Despite international decarceration movements and the decrease in male incarceration rates in the last years, in Portugal, 12,408 individuals were in prison on 15 April 2023. Incarceration’s personal, judicial, societal, and financial costs are burdensome. Each prisoner costs the Portuguese State €49 per day on average. According to international data, this figure doubles if mental health expenses are added to daily expenses. However, the costs of not preventing or intervening in prisoners’ mental health problems can be even more damaging for individuals and the entire society than not treating them. Incarceration is definitively linked to poor health, and upon release from prison, many individuals experience difficulties in maintaining good health . In addition, the combination of better mental health in prison and increases in mental health post-release is associated with a reduced likelihood of reoffending . Consequently, reductions in recidivism lead to reductions in the prison population . Considering the costs of imprisonment, reduced recidivism will lead to financial impacts on the CJS. There is also evidence of cost-effectiveness in providing mental health interventions and treatment during incarceration and post-incarceration . Providing mental health services and programs in prison and after release is a legal (societal and humanitarian) imperative and a way to improve individuals’ skills and coping strategies to increase their successful reintegration into society after prison release (and, therefore, decrease reoffending and recidivism rates).
With this project, we expect to demonstrate that imprisonment has a pernicious effect on inmates’ mental health and well-being that lasts even after prison release, which, in turn, might significantly impact individuals’ reintegration into society and reoffending. However, we expect to find changes in mental health adjustment during the prison sentence and the conditional release. We expect to expand the current knowledge on the effects of incarceration using an innovative design. We also intend to challenge the prevailing view about prison sentences and their impact on individuals’ rehabilitation, claiming attention to the damaging effects of such penalties, both to the individual and the entire society. This study will also give us important clues for developing and implementing more effective and evidence-based prevention and intervention strategies to address mental health disorders among prisoners and ex-prisoners and, therefore, improve their ability to successfully reintegrate into society and reduce recidivism.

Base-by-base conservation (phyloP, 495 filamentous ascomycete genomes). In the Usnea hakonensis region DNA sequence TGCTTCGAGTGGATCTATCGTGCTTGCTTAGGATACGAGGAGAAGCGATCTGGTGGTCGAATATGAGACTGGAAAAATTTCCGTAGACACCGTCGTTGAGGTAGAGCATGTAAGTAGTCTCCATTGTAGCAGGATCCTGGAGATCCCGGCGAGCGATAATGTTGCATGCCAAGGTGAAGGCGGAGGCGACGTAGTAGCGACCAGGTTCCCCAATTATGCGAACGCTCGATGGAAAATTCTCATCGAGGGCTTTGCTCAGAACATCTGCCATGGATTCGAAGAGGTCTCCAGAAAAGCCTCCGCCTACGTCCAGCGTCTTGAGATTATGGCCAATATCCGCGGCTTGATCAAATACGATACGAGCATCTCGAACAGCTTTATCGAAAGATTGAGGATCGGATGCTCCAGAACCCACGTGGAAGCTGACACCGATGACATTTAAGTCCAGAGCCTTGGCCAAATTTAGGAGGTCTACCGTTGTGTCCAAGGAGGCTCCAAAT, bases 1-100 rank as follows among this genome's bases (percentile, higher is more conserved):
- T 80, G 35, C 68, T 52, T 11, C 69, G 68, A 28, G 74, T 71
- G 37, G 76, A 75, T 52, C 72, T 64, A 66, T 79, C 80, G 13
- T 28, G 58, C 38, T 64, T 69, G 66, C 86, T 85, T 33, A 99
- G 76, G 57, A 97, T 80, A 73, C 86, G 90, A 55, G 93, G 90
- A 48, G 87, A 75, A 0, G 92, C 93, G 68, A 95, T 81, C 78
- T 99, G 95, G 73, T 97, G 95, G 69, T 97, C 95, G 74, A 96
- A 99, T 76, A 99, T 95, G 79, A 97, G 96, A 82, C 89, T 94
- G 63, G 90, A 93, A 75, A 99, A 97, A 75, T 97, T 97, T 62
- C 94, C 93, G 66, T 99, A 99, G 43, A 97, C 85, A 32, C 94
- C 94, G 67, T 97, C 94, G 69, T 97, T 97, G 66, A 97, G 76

Improving the understanding of inmates’ mental health conditions and how imprisonment impacts mental health and well-being is relevant, considering pre-imprisonment factors and being able to develop effective strategies to prevent and reduce its occurrence. Specifically, results from this study will inform the development of prevention and intervention efforts to identify those at risk early and improve their abilities and skills to successfully adapt to imprisonment and reintegration into society, breaking the cycle of release-recidivism-reimprisonment. Finally, this project is aligned with the United Nations Sustainable Development Goals (SDG) as it will contribute to ensuring healthy lives and promoting well-being among prisoners, reducing inequalities for those affected by imprisonment, and promoting peaceful and inclusive societies for sustainable development, providing access to justice for all, and building effective accountable and inclusive institutions.
Available upon request to the corresponding author.
Adverse Childhood Experiences Scale
Alcohol, Smoking and Substance Involvement Screening Test
Benevolent Childhood Experiences Scale
Buss-Perry Aggression Questionnaire ? Short Form
Brief Resilience Scale
Criminal Justice System
Depression, Anxiety and Stress Scales - 21
Difficulties in Emotion Regulation Scale-Short Form
General Directorate of Reintegration and Prison Services?Ministry of Justice
Social Support Satisfaction Scale
General Strain Theory
Posttraumatic Stress Disorder Checklist for DSM-5
Prison Environment Inventory
Posttraumatic stress disorder
Suicide Behaviours Questionnaire-Revised
Sustainable Development Goals
Social Network Index
Satisfaction with Life Scale
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This work was funded by the Foundation for Science and Technology – FCT (Portuguese Ministry of Science, Technology and Higher Education), under the grant UIDB/05380/2020.
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Cunha, O., Castro Rodrigues, A., Caridade, S. et al. The impact of imprisonment on individuals’ mental health and society reintegration: study protocol. BMC Psychol 11, 215 (2023). https://doi.org/10.1186/s40359-023-01252-w